Jul 17 2007
RWA is a writer’s conference. It is about the business and craft of writing. As a non aspiring writer, I went as a fan and a blogger to see what it was all about.
While some authors were not happy to see readers and bloggers at RWA, most everyone that I met was delightful. Of course, the first question that springs to mind is whether I will be reviewing these authors in the future. Absolutely. I would think that the authors I met would expect that I be fair and honest else they wouldn’t visit in the future and neither would the rest of you. Further, all these authors deserve to be given an honest and non patronizing review. To do otherwise would indicate I have no respect for them.
Wednesday for me, and for RWA, is all about the literacy signing. When I arrived at the Marsalis ballroom, I was met with quiet and peace. I had no idea what was coming. We worked for hours, unpacking and repacking and counting the books. Then alphabetizing these hundreds of books. When I left at noon, the room was in shambles and I had doubts that in the next five hours, it would be useable. I didn’t want to leave but I had to because I was so hungry and tired, I thought I was going to pass out.
Lisa Kleypas said she was treating us to lunch that day, or rather the Spanish were treating us to lunch. I hoped that the Spanairds were really good to her because by the time noon rolled around, I was surviving on fumes and was ready to eat one whole spanish bull. Lisa Kleypas’ generosity of spirit was inspiring. She was gracious, engaging and pretty amazing. I don’t think I have enough words to describe how amazing she was. We did talk about reader reviews and she stated that her opinion was that everyone should feel free to state their own opinion. She also said that praise was harder to accept than criticism for her.
The Literacy Signing is an event that is open to the public. Anyone can come and wait for hours in lines to buy books they likely may already own for a chance to meet with authors that they love. Some authors, like Nora Roberts and JR Ward, stay patiently until the bitter and long end to greet each reader. Others signed their books and left early.
I ended up volunteering at the signing because RWA needed it. I don’t know if an event like this can be better organized but if you, as a reader, felt like we were disorganized, it was because we were. I was told different things by different people. Some were saying I had to rip a receipt to ensure that they didn’t come in again and use the same receipt to get new books. Others said to just watch and see if they paid. When I directed traffic, funneling the long line into smaller lines, I didn’t know what I was doing either. And it was just as frustrating for me as it was for those standing in line. Ironically, there were authors who wanted to buy their books and get out of Dodge. They were standing in a line parallel to the readers. Some of these authors were complaining quite loudly about standing in line. I thought that was pretty foolish given that the readers were standing in line right next to them.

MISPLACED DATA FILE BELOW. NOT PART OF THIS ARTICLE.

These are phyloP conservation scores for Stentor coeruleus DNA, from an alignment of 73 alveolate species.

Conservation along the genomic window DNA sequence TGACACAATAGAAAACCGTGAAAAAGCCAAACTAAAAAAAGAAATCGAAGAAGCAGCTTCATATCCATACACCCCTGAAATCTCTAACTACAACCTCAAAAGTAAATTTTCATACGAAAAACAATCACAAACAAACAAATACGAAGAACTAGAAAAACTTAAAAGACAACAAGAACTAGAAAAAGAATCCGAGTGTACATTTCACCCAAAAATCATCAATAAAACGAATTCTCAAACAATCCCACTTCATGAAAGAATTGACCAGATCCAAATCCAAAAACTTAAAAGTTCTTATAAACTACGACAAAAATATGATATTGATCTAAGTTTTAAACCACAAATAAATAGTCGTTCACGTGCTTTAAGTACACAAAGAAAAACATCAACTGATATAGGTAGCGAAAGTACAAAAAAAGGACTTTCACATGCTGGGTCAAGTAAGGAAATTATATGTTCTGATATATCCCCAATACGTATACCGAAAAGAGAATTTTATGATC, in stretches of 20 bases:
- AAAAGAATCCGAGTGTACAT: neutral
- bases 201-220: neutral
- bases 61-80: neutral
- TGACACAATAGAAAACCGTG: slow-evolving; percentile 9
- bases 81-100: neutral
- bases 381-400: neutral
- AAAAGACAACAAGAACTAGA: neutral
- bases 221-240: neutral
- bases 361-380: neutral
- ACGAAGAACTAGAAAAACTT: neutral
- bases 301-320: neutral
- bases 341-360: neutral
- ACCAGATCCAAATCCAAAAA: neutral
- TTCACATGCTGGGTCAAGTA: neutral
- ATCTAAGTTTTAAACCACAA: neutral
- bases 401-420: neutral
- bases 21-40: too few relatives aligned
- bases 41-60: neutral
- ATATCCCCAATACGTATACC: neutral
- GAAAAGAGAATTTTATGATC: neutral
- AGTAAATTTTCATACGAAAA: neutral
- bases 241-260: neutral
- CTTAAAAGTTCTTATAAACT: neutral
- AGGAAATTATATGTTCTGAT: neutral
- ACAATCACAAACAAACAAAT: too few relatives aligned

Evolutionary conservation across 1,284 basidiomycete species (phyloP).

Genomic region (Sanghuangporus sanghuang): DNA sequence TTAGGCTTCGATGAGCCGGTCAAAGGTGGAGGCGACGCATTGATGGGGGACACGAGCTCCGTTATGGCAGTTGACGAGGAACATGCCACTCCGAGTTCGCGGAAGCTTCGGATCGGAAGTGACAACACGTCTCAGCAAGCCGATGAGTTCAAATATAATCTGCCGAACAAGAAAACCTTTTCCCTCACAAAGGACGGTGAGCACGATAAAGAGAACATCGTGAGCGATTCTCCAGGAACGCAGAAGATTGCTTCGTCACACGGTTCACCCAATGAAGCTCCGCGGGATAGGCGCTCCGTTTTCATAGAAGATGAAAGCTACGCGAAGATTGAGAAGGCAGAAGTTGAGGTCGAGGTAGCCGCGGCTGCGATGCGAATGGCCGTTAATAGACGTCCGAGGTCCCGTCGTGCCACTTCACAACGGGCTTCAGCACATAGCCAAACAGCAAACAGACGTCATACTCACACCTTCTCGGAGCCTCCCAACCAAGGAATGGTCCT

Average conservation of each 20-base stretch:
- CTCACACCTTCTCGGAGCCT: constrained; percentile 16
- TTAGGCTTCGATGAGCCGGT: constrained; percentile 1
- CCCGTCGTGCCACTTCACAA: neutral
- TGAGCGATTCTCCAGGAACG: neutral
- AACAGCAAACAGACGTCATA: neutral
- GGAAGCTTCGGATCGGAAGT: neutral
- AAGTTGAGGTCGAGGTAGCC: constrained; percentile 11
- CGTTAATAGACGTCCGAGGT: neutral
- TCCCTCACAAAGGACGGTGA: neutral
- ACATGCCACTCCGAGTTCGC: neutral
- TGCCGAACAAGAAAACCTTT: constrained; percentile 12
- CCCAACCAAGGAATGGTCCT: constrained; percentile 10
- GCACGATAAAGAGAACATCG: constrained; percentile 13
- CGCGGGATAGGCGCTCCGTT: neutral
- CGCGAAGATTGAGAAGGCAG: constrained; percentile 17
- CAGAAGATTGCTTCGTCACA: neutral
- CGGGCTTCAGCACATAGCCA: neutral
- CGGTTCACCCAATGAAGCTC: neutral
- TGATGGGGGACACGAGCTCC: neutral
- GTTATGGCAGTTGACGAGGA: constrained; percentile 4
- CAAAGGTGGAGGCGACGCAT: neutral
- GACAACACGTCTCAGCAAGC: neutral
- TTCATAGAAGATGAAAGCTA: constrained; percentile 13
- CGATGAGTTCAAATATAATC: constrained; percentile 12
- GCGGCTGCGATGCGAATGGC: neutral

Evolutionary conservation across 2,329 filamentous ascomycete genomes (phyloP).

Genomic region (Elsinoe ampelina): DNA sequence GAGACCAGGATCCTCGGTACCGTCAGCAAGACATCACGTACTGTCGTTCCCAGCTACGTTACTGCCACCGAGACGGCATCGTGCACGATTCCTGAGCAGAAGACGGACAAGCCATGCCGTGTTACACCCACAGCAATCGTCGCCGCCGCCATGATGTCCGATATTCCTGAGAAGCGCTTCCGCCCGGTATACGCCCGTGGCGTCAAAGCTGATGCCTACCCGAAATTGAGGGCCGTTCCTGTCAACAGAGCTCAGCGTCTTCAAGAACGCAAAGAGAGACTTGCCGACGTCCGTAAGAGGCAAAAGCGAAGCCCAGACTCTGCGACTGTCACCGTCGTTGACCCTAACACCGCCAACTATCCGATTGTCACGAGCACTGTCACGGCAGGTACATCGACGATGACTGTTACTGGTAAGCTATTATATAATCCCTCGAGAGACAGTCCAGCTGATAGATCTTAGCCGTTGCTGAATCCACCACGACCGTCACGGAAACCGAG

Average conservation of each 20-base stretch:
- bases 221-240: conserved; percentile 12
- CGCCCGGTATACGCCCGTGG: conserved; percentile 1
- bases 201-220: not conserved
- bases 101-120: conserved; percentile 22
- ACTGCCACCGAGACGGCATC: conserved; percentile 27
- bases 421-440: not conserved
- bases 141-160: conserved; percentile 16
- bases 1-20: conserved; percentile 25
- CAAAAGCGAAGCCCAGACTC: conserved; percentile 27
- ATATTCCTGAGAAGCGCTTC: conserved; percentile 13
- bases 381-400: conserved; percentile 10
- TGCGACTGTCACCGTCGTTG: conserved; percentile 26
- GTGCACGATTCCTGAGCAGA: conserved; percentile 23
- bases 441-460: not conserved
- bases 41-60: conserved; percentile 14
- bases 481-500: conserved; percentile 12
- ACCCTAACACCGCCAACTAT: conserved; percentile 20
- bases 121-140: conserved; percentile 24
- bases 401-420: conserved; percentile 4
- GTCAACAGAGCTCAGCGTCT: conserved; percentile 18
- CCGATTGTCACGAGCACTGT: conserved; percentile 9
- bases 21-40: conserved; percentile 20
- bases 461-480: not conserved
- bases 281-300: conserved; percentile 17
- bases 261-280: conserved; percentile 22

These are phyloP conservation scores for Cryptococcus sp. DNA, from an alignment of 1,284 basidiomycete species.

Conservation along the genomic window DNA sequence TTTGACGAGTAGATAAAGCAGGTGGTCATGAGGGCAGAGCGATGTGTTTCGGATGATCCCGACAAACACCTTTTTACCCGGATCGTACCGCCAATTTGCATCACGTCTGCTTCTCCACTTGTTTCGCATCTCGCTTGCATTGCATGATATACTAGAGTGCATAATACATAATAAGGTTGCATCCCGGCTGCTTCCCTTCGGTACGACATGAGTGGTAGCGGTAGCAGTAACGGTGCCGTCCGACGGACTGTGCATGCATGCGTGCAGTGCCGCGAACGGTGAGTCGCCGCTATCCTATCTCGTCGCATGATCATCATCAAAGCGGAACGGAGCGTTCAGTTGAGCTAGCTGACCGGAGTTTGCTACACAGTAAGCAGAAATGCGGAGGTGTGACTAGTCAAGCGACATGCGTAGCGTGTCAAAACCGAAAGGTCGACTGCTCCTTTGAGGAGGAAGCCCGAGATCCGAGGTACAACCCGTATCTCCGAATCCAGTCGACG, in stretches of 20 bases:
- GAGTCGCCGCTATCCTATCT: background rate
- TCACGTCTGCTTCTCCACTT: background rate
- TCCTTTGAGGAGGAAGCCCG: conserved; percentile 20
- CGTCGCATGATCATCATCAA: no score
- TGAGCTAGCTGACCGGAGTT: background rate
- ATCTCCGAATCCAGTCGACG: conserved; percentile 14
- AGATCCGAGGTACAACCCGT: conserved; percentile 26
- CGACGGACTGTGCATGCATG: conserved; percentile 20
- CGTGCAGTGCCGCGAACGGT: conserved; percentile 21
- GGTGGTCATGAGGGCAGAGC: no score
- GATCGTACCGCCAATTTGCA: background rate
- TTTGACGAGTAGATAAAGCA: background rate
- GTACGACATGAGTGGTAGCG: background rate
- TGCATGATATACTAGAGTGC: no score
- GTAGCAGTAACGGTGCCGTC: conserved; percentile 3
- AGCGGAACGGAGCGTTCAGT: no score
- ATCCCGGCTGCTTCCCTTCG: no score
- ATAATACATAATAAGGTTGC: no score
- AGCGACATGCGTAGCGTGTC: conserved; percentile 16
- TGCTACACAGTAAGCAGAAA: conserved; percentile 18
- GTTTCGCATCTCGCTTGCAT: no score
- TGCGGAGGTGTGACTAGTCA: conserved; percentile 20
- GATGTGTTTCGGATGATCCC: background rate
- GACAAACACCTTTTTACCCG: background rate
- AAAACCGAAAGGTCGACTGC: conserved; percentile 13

Thursday started out with the Samhain breakfast. While I was there, there was little talk of the news of the previous day that may find epublished authors de-recognized. Instead, everyone was fairly upbeat. Mandy Roth and Michelle Pillow were sitting with us. It seemed like a good pairing. Mandy was the extrovert and Michelle much quieter. Angie was in person who she was on her blog. I did ask her whether she would be doing any belly dancing as she has blogged about taking lessons but either she waited until I was gone to perform or she refused altogether.
I volunteered at the book fair room which mostly had me standing around and bothering the possible customers. ::shrug:: Being in the book fair room ended up being fortuitous because I was able to meet Linda Howard and kind of embarrass myself. I was explaining to another reader that I had read Howard’s soon to be released book, Up Close and Dangerous, and that it was like Alive but that they didn’t eat each other. Pause. I stumbled on, “Well, I mean. . . ” Linda Howard then says something like, “Actually . . .” You guys get the picture right? I think I was blushing.
By this time, the announcement regarding the changes in the PAN and publisher recognition were beginning to filter from group to group. Erotic romance authors were declaring that they were being marginalized, “once again.” I had to disagree. The changes were in response to epublishing and not in response to erotic romance. Erotic romance is part of RWA and of romance and it is not going anywhere. Sub genre classification had nothing to do with the changes and the instability of epublishers that can spring up overnight had everything to do with it. If it was inspirational romances that were being published primarily in e format and there were the same Triskelion like problems, it would have come down the same way.
Friday was the day of parties. It was book signings and meetings and parties and while fun, it was completely exhausting. I had the great opportunity to meet Marisa and Maria of RomanceNovelTV. These ladies are professional producers and are doing this because they love romance. You can hear it in their voices and their body language as they lean in toward you and excitedly share their opinions of the genre. They have great things planned in the future and it is definitely something to watch in the future.
The greatest surprise was seeing Judith McNaught at the Random House party. Random House held their publisher party at the Mansion at Turtle Creek. When I first stepped into the hotel, I was greeted by an oasis of silence. The Hyatt, where the conference was at, is one non stop place of noise, unbearable noise at that. The room where the party was held was small and low lit. There was an open bar with a center table of delicious food.
The authors’ nametags were their covers which I thought was very clever. Shawn O’Gallagher, senior publicist, greeted everyone as we came in and did a great job of introducing us to her authors. Julie Kenner and I chatted about adoption. Jaci Burton looked adorable in her strapless white and red sundress. Judith McNaught took a hankering to Burton and took her around the room introducing her to various Random House authors.